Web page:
He continued, “We want Paramount+ stuff to have a movie feel, to have the sort of actors and stories that’s the best of classic Hollywood, and that means having a popcorn feel in general, playing to the entire country as well as people overseas. I think you’ll see that ethos played out in most of the things that we’re making.”

While Paramount Plus has a lot of plans to expand, Nevins also acknowledged that it’s a newer streaming service. “There’s always a little bit of a process to that, but we’re in expansion mode, and we’re just about ramping up the development slate. It’s not like there were 70 things on the development slate that I had to sort through, throw out 40 of the 70 and bring in a lot more,” he said. “We’re still in that transition. It’s a new service that is expanding rapidly, and as a company we’re trying to invest rapidly. So, I would say it’s more a process of expansion and focusing than it is about throwing things out, and you’ve got to go with what you’re good at. What are the strengths we have? Certainly one of the strengths we have are our deep library in years of rich IP, talented producers like Robert and Michelle King, Alex Kurtzman, Taylor Sheridan, trying to bring in new people like Kenya Barris and Rashida Jones.”

Nevins also discussed Paramount Plus’ bundle with Showtime and how collaborations with other networks can benefit both companies. “The bundle between Showtime and Paramount+ is right there on the buy page and has been doing very well because I think Mayor of Kingstown, in addition to being good for Paramount+, is also going to be good for Showtime because it’s going to drive subscriptions to Showtime,” he said. “When you get a positive ecosystem, a lot of people are going to sign up for the bundle. So, you watch Mayor of Kingstown on Paramount+, but it is going to drive subscribers to Showtime. Likewise, because some people will be going to go through the Paramount+ buy to get Dexter, I think Dexter will drive subscribers to Paramount+.”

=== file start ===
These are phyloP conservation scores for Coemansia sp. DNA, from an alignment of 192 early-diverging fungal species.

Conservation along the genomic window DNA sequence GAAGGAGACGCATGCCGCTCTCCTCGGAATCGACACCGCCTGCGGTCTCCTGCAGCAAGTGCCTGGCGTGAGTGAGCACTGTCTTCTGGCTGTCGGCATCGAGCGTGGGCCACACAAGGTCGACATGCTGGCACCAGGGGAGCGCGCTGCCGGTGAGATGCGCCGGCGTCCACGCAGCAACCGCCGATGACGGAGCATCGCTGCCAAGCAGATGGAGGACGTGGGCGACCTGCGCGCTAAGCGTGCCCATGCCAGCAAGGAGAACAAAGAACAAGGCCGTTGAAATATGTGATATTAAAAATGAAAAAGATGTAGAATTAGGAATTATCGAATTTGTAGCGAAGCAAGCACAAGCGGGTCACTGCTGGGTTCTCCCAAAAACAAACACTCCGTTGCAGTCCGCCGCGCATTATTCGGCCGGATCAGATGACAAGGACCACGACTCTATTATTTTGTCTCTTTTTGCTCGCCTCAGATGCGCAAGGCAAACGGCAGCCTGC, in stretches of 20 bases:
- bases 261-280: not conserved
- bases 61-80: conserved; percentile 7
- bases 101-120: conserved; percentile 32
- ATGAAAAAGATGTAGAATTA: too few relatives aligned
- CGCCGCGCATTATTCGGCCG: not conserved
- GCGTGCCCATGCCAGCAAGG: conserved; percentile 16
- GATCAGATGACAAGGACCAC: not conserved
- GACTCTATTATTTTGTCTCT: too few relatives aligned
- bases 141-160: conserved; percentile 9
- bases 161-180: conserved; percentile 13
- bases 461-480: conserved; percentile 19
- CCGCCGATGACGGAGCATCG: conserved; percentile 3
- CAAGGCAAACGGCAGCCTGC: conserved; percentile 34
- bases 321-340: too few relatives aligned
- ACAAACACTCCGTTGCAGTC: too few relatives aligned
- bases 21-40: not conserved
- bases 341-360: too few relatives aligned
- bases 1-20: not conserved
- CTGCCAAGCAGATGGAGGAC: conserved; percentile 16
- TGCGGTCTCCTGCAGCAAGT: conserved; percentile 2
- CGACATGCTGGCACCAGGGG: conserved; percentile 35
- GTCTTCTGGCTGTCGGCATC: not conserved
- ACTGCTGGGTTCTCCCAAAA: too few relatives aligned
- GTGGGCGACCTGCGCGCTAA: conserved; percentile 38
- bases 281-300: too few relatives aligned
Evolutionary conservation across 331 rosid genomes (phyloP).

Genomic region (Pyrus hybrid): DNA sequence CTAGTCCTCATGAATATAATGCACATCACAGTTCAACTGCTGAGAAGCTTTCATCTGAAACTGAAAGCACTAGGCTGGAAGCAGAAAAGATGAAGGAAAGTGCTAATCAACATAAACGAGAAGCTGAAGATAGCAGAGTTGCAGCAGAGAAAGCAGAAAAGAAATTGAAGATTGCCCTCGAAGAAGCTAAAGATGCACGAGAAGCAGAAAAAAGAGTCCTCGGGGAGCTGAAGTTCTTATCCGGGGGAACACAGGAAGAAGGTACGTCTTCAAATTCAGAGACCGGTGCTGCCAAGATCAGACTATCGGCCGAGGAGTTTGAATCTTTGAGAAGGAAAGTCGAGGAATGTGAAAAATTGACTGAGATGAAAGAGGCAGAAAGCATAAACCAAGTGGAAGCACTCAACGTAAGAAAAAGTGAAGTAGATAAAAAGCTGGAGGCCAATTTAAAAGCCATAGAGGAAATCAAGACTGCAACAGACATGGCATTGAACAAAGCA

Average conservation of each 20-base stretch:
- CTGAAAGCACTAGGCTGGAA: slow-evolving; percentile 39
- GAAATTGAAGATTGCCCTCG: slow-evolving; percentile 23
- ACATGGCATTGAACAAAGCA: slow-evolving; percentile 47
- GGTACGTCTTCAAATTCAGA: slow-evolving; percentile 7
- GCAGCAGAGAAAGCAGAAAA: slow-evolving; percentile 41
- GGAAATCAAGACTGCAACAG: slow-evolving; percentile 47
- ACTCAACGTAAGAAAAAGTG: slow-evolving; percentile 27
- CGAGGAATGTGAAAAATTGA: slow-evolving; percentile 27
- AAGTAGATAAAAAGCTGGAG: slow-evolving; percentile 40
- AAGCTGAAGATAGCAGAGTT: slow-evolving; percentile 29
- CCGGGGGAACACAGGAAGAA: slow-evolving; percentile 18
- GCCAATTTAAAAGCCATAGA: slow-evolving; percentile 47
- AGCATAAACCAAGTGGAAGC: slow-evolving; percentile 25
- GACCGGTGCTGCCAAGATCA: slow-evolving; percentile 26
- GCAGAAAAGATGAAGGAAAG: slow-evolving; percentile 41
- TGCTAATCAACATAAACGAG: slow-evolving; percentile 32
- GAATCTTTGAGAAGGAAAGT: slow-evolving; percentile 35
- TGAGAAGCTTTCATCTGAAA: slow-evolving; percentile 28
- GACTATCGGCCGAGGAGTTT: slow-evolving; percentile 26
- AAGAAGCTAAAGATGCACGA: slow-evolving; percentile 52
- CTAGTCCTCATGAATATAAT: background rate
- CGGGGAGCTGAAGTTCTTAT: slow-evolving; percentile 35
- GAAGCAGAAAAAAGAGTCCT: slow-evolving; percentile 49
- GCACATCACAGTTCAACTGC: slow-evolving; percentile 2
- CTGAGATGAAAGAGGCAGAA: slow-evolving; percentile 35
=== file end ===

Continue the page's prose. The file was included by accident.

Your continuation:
He continued, “The bundle has been doing quite well for us, and I think more and more people buy it together, the same way that I’m a subscriber to the Disney bundle because I like both ESPN+ for soccer and Hulu and Disney+, and it’s a good deal to buy the three of them together. Similarly, we’re developing our own bundles and I think there’s a real consumer demand for it. So, once you’ve watched Mayor of Kingstown, then you can go over to Showtime and watch Dexter or vice versa.”

That said, Nevins also acknowledged the “value” of keeping brands separate. “I think there’s value in having some separation of brands. If you’ve got kids and you’re signing up for your kids, you want Paramount+,” he said. “You don’t need Showtime. But if you are looking for pure play, I want Black-centered programming, it’s helpful to have the pure play of BET+, but it also combines well because there are Black households that want to watch BET and Showtime or watch BET and Paramount+. So I think the brands are of value, but we have to make sure they speak well to each other. And they combine well with each other.”

As for his personal favorite Paramount Plus show, Nevins pointed to Star Trek: Picard and Mayor of Kingstown as two of his recommendations. “I was very taken with Picard. I thought there was something really satisfying about watching that actor [Patrick Stewart] come back and play that iconic character late in life. That was a show that I really, really enjoyed, but I’m really excited about Mayor of Kingstown, and I’m really excited about where Grease is going. So, I have pretty wide tastes,” he said. “The other show that I think is going to knock people’s socks off is The Offer. I’ve now seen like four episodes of that, and it’s totally a kick. It’s fun and poppy, it has that sort of popcorn feel and some really surprising performances. Matthew Goode and Juno Temple and Miles Teller are really fun, and it is an inside Hollywood story, but it feels like a great escapists drama.”

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Jason Pham